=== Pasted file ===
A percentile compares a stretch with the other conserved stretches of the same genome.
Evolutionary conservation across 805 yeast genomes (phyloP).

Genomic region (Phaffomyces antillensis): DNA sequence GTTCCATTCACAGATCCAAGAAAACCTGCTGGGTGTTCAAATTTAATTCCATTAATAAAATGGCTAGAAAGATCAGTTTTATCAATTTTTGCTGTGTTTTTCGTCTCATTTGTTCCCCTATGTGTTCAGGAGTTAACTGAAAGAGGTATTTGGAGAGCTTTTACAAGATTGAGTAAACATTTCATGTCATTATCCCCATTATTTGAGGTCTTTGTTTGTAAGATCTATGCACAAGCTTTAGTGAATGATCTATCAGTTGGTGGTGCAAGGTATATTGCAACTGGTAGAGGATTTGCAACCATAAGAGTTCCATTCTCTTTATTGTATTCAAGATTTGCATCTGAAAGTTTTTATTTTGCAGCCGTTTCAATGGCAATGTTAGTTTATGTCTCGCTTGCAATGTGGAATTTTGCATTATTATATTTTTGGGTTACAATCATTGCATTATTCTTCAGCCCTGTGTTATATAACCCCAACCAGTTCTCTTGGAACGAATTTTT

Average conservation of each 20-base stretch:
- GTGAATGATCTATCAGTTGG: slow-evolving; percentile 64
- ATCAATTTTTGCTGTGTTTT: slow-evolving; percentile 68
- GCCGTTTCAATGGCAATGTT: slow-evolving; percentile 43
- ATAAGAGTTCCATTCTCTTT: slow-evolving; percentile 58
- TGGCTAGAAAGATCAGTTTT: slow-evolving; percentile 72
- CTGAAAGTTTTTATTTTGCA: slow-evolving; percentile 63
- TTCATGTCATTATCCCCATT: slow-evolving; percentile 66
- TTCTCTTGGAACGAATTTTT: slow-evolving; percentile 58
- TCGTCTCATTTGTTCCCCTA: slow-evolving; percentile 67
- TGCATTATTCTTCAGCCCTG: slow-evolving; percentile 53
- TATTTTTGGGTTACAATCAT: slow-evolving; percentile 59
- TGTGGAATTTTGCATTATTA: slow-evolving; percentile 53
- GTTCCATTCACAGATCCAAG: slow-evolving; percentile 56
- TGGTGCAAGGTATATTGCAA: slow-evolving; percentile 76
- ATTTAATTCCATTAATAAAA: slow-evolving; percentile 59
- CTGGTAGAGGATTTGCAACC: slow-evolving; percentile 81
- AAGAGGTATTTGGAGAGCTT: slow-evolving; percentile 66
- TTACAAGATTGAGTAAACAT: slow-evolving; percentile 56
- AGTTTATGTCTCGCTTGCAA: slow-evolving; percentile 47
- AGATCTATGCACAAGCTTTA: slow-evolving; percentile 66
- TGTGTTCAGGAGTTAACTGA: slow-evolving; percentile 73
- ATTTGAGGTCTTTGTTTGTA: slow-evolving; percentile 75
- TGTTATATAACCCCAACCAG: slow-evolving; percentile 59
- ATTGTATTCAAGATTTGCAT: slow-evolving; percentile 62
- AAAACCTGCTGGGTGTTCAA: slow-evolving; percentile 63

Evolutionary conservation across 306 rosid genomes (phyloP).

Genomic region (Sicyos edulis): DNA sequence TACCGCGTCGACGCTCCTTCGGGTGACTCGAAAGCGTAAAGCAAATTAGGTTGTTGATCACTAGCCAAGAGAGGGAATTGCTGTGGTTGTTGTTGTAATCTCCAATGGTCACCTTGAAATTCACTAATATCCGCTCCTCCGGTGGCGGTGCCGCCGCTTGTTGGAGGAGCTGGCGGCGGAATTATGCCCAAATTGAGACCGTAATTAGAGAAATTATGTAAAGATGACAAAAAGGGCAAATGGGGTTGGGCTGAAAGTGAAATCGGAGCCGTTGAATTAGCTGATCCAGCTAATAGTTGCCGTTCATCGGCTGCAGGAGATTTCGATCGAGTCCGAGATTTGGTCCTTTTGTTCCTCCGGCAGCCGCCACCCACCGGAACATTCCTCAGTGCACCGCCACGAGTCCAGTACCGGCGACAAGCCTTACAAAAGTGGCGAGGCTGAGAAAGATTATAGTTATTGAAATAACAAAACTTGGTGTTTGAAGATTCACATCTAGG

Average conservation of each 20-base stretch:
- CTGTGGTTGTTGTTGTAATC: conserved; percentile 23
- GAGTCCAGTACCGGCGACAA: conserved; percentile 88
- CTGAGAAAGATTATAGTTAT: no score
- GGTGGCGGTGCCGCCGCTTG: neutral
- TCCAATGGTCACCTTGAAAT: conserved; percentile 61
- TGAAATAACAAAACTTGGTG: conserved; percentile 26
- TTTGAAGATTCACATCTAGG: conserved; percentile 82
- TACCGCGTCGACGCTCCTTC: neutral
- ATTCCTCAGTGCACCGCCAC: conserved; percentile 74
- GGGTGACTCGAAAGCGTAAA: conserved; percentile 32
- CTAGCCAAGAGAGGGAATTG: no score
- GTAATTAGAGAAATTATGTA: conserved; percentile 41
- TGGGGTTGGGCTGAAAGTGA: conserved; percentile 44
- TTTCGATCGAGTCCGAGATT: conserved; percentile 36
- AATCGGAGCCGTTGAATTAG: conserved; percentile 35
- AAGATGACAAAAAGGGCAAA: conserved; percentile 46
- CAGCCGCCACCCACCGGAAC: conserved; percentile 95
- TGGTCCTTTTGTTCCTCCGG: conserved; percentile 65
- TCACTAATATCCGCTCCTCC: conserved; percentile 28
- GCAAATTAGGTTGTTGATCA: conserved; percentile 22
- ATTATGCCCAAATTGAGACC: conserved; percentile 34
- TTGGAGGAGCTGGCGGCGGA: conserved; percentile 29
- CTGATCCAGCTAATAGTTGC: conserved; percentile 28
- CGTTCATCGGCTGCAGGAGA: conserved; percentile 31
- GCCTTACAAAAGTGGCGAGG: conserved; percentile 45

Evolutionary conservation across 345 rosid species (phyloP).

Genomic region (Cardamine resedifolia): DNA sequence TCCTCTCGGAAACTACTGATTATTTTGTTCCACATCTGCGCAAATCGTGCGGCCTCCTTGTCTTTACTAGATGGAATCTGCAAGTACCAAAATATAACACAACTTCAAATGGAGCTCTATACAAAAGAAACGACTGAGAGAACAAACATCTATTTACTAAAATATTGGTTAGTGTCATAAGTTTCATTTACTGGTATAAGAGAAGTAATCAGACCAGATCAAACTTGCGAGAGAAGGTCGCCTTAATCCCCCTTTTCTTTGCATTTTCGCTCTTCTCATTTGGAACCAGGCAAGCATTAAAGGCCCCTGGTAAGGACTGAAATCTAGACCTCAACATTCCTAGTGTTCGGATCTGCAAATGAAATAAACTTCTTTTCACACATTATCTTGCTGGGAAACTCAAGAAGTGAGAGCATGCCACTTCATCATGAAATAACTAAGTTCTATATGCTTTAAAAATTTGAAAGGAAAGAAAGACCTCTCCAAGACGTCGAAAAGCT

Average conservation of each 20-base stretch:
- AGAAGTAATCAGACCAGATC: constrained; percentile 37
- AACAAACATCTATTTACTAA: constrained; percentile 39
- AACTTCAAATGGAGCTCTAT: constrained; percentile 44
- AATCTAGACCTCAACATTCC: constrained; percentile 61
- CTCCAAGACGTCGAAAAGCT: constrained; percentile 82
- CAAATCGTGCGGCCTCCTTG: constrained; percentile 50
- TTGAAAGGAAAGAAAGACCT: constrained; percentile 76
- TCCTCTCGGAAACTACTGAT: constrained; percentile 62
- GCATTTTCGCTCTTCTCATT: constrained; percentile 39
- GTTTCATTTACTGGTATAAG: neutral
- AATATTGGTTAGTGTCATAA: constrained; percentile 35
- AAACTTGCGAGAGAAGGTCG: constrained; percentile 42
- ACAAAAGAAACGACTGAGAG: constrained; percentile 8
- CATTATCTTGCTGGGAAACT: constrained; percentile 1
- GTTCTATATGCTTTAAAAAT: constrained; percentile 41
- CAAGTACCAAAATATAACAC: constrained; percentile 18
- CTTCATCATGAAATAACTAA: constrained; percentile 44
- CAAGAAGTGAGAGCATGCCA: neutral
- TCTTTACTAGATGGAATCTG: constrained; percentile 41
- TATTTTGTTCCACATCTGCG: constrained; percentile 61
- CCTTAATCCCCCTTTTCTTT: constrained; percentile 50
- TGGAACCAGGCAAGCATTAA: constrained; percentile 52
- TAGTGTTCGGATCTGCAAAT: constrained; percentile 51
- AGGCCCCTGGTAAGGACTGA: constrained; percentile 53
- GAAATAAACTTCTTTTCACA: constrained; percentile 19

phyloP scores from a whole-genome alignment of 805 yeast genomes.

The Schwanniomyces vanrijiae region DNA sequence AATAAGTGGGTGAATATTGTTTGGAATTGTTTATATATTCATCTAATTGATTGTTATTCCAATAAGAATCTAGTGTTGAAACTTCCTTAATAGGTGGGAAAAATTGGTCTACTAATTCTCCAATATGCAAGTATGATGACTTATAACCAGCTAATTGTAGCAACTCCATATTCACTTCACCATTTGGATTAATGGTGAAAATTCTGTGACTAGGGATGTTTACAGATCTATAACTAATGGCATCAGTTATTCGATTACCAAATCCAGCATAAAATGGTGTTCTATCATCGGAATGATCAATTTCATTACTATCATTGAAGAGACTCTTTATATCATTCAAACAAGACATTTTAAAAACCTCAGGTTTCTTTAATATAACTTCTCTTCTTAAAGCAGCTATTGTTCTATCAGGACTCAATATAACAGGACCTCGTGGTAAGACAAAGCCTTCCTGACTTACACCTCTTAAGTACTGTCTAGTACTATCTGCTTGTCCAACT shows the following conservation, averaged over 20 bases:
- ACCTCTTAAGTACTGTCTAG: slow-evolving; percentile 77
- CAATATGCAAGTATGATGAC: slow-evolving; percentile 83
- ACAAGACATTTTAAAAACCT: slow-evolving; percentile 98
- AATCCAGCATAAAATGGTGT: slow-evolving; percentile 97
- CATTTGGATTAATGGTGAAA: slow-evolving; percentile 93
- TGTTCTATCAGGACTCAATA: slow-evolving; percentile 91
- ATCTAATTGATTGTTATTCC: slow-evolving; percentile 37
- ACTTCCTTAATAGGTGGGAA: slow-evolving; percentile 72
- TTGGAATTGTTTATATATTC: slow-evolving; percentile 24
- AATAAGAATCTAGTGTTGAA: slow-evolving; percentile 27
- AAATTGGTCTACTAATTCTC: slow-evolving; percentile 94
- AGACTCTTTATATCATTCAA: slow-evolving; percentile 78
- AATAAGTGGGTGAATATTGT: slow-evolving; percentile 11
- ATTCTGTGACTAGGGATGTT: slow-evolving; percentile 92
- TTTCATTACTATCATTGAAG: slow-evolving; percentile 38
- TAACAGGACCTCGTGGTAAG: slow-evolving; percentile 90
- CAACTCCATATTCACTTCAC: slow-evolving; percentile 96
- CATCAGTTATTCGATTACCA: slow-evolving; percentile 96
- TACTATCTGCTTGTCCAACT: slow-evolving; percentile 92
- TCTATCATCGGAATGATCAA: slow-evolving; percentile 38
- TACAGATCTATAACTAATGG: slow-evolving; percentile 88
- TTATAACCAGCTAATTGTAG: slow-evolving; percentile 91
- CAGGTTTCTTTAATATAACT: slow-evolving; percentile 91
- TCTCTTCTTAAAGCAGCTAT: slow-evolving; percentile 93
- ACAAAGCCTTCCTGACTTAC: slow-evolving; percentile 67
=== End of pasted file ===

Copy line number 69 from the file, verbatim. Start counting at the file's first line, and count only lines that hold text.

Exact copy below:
- GCATTTTCGCTCTTCTCATT: constrained; percentile 39